Raise your hand if you’ve ever heard of Machiavellianism? Anyone?
Before researching it, I’d heard of the term, but had no idea what it meant. Machiavellianism is a personality trait (some might say a disorder) characterized by the ability to use manipulation for self-serving purposes. I’m thinking this definition might make my six-year-old high on the Machiavellian scale.
This trait was named after Niccolo Machiavelli, whose life was characterized by power seeking behavior and whose book The Prince praised an anything-goes ideal for leadership. In fact, this book is where we get the phrase—the ends justify the means. Machiavelli believed that rulers could be justifiably amoral and ruthless to achieve their political goals.
Along with Narcissism and Psychopathy, Machiavellianism is a part of what psychological researchers have come to call the Dark Triad of personality. What makes Machiavellianism different from the other two parts of the Dark Triad is these people have the ability to control their impulses (more so than Narcissists and Psychopaths) and the ability to make other people do what they want. Those with high Machiavellianism are usually seen as smart and charming, until they get what they want and no longer have a need for your help. So, the next time you meet someone who is charming, think hard about what they might want from you.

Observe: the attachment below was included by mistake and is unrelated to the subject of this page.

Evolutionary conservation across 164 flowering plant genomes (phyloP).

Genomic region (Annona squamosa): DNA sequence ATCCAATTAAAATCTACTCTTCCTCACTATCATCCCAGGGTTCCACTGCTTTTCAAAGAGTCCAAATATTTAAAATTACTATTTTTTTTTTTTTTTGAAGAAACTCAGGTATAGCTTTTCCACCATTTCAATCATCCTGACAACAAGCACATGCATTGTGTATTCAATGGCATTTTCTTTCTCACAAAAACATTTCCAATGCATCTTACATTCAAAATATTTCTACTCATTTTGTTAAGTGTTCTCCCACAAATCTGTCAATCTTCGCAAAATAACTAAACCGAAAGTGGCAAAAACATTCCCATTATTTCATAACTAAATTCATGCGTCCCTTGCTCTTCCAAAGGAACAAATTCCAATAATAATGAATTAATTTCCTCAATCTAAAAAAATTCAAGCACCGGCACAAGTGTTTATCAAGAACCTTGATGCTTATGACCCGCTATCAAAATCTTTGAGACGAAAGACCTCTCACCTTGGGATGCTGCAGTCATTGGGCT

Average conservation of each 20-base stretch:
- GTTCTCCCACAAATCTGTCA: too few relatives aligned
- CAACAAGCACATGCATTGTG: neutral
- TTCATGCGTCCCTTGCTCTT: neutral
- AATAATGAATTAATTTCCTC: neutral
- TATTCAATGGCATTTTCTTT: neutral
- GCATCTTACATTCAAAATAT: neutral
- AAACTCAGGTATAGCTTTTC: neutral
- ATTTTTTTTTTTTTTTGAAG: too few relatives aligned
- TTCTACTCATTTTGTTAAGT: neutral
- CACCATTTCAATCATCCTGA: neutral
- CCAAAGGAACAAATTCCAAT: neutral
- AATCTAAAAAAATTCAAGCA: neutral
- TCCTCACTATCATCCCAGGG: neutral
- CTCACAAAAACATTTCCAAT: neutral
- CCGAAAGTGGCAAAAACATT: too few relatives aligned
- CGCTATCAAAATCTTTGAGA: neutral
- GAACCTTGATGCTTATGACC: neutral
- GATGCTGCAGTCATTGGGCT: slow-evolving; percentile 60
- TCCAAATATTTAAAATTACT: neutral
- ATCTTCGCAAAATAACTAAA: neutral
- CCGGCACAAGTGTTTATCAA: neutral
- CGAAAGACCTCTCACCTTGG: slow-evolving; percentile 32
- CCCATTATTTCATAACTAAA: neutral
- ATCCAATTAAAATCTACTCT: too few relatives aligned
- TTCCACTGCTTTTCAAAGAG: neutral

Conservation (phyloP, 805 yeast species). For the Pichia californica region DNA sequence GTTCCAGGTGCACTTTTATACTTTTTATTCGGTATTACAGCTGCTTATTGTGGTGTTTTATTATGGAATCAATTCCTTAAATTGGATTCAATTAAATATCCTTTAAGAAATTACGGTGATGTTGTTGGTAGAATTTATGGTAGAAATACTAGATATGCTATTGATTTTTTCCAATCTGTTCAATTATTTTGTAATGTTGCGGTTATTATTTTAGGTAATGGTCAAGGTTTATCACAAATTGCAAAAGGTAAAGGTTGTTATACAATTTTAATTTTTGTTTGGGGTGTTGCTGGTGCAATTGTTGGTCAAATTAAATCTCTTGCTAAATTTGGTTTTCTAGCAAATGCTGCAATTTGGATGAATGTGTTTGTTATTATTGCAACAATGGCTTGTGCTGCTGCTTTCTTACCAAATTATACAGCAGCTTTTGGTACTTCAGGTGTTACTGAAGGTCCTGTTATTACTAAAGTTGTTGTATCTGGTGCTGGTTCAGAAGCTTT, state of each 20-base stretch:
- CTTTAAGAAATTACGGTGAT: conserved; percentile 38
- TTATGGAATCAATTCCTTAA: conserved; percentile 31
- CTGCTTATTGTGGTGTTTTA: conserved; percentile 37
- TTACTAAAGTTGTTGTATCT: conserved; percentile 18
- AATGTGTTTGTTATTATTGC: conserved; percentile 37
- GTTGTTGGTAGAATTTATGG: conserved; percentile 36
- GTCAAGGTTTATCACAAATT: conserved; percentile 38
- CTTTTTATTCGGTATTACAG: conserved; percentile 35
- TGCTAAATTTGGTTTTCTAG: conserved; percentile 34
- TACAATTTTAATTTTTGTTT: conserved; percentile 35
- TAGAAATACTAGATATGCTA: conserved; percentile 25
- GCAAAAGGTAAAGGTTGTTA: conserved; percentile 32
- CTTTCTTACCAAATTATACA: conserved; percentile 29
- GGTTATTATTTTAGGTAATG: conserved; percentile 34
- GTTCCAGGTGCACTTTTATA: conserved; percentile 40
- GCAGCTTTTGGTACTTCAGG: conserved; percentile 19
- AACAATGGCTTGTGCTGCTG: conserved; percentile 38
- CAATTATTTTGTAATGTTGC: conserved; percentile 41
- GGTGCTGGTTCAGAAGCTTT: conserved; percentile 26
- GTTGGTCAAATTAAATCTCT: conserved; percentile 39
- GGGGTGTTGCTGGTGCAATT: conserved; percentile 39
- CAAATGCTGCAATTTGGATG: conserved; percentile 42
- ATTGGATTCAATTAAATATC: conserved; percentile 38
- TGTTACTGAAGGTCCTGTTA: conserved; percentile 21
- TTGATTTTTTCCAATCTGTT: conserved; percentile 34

Levels of Machiavellianism are measured on a scale from 1-100 using a test called the MACH-IV. Want to take the test? Are you sure? Click here.
As a comparison for your results, I’m a competitive person (which is why I was nervous to take the test), but apparently I’m not very high on the Machiavellianism scale with a score of 37 Mach. When evaluating your score, please pay attention to the note on the score page that tells you the results are not necessarily a representative sample, so just because the results look like a bell curve on the graph doesn’t mean that is a representation of people in general.
If you score higher than you’d like, don’t panic, it’s just a test and not necessarily a measurement of who God made you to be. Every personality that’s brought under submission to God is beautiful–just remember to always use your powers of manipulation for good (and for God).
Photo Credit: <a href=”https://www.flickr.com/photos/robert_scarth/138386538/”>Robert Scarth</a> via <a href=”http://photopin.com”>photopin</a> <a href=”http://creativecommons.org/licenses/by-sa/2.0/”>cc</a>